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This blog is expressly directed to readers who do not have strong training or backgrounds in science, with the intent of helping them grasp the underpinnings of this important issue. I'm going to present an ongoing series of posts that will develop various aspects of the science of global warming, its causes and possible methods for minimizing its advance and overcoming at least partially its detrimental effects.

Each post will begin with a capsule summary. It will then proceed with captioned sections to amplify and justify the statements and conclusions of the summary. I'll present images and tables where helpful to develop a point, since "a picture is worth a thousand words".

Tuesday, October 22, 2013

The Sun Shines at Night: Solar Thermal Power with Storage

Summary.  The Solana Generating Station, a solar thermal electric generating facility in Arizona, has begun operation in October, 2013.  Solar thermal plants capture energy from the sun as heat, which is then used to form steam that drives a turbine generator.  Solana additionally features a thermal storage capability, based on heating a molten “salt”, to buffer extra heat energy for use when the sun does not shine.  The buffer provides up to six hours of thermal operation.  Solana’s electricity is contracted to Arizona Public Service, an electric utility company.

Solana is one of several commercial-scale solar energy facilities in the U. S. currently under construction or newly operating.  Its financing included major support from the U. S. Department of Energy Loan Guarantee Program.  This program supports many projects that commercialize new or unconventional technologies that provide energy for the U. S. economy.  Only 6% of its guarantee funds were granted to projects that have been “discontinued”.  This indicates its funds have a highly creditable success rate of 94%.  The program  fulfills an important governmental function, that of supporting projects that would have difficulty attracting private investment.

Introduction.  Incoming solar radiation generates electricity on a commercial scale using two different technologies.  First, solar photovoltaic power uses semiconductor light-sensitive panels directly to generate electric current.  These include the familiar solar panels used on rooftops for local generation.  Photovoltaic power is not considered here.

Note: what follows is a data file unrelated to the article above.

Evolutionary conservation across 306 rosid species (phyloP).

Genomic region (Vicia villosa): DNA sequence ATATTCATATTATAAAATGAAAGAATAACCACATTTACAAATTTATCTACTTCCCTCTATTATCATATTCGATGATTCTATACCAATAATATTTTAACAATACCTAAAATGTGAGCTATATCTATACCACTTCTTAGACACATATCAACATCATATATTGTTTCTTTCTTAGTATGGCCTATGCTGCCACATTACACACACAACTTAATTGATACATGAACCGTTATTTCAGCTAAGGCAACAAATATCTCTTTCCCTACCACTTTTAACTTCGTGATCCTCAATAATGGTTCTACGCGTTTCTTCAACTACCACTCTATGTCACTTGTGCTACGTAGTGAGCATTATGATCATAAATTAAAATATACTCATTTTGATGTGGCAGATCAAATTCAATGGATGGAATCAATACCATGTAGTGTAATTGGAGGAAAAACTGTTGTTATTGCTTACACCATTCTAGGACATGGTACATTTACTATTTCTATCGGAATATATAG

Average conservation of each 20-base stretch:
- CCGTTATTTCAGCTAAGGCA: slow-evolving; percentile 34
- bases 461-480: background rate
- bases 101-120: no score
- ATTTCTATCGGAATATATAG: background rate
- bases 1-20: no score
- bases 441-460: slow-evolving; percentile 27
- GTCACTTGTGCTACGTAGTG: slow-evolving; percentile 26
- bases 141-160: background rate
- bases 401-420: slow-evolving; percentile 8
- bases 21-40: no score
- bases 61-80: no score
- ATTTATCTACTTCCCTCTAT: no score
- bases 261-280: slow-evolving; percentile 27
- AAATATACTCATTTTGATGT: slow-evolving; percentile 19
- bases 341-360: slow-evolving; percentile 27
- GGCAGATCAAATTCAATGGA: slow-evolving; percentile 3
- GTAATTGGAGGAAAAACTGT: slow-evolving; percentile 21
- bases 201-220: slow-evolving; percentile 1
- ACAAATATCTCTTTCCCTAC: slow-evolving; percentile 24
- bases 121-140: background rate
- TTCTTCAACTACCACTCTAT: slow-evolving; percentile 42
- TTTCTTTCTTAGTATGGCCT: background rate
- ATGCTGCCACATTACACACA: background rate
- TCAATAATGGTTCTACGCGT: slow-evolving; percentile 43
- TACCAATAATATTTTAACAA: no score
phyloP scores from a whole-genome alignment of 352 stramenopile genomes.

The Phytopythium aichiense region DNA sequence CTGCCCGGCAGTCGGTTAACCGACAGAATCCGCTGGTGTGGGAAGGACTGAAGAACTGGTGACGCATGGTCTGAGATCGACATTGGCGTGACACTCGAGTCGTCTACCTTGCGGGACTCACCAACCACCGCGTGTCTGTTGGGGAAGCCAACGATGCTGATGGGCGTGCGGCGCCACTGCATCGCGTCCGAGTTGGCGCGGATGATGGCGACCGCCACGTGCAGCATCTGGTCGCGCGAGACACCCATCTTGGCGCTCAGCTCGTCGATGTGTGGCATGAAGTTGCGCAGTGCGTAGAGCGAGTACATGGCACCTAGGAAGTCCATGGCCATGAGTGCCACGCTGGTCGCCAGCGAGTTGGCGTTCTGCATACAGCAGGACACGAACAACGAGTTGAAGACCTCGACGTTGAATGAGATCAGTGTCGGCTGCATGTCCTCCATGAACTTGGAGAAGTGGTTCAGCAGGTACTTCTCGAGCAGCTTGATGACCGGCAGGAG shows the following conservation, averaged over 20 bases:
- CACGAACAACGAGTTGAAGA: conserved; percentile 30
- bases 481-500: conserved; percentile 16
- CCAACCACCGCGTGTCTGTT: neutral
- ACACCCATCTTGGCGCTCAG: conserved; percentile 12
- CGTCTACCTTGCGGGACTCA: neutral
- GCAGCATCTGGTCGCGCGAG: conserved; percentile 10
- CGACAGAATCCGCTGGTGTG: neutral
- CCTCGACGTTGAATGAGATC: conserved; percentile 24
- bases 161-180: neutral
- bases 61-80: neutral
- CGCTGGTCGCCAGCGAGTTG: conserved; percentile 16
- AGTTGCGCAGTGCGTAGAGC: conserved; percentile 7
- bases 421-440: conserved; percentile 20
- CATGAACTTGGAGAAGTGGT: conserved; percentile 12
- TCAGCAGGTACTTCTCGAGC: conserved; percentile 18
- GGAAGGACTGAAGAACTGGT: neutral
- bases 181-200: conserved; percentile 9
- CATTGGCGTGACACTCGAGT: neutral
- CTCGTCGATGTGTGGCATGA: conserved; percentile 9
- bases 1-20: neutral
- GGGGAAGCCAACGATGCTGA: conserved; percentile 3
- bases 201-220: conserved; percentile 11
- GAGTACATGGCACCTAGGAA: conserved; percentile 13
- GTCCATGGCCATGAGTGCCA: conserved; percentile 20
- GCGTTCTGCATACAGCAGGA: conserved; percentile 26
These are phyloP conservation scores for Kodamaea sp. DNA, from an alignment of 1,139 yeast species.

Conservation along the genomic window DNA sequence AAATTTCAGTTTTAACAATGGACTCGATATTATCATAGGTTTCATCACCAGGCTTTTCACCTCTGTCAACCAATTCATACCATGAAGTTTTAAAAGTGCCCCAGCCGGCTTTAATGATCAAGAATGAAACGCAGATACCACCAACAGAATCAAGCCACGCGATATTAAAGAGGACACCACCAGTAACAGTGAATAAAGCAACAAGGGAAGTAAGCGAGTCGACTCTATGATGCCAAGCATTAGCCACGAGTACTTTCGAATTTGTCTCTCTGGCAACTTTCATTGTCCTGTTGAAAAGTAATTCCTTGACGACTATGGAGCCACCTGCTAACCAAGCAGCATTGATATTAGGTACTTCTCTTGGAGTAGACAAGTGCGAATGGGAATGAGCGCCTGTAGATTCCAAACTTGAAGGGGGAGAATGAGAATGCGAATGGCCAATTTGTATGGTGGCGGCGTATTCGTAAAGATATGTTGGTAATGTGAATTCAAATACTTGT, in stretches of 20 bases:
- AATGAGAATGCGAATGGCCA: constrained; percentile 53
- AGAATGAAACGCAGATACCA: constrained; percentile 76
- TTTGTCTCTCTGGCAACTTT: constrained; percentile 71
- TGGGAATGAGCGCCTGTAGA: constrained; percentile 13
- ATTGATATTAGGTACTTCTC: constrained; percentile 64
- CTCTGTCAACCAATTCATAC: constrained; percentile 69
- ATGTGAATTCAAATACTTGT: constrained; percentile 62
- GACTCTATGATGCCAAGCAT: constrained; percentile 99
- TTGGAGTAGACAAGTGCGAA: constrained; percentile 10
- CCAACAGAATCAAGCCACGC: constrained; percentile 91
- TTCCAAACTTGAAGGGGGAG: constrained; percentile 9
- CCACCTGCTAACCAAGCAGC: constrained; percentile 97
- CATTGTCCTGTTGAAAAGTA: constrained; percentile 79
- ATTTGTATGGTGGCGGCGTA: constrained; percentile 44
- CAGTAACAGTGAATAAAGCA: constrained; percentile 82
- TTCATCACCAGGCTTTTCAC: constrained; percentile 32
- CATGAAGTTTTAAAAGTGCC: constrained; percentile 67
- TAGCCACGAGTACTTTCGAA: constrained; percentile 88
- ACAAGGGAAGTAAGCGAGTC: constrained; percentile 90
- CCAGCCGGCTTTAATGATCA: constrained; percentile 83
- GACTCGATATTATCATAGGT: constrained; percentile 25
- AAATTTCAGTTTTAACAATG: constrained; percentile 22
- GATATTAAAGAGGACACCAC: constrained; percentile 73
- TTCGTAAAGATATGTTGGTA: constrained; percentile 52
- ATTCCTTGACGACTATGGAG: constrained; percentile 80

The second technology is solar thermal power generation.  The heat contained in sunlight is captured in a circulating fluid that heats water to steam.  The steam is then used in a conventional turbine to generate electricity.  An industrial scale solar thermal facility with the added feature of storing heat has just become operational in Arizona; it is described here.

The Solana Generating Station has begun operation near Phoenix, AZ.    This station a) focuses the sun’s energy using mirrors to heat an oil fluid flowing through the black horizontal pipes in the photo below.

Thousands of curved mirrors focus sunlight onto black pipes to heat the oil circulating in them.
The heat stored in the oil is used either to b) heat water to make steam, which then drives turbines to generate electricity, or c) heat a high temperature molten “salt” (not table salt) which stores the transferred heat in a hot salt tank.  This is shown in the image below for daytime operation of the station.
At night the station d) transfers the heat stored in the molten salt back to the oil, which is then used to heat water to steam, driving the electric turbines.  This is shown in the image below.

Enough heat is stored in the molten salt during the day for about six hours of generating service after dark.
Other solar energy installations have tried storing excess energy in electric batteries.  But these are expensive, and so not suitable for large installations.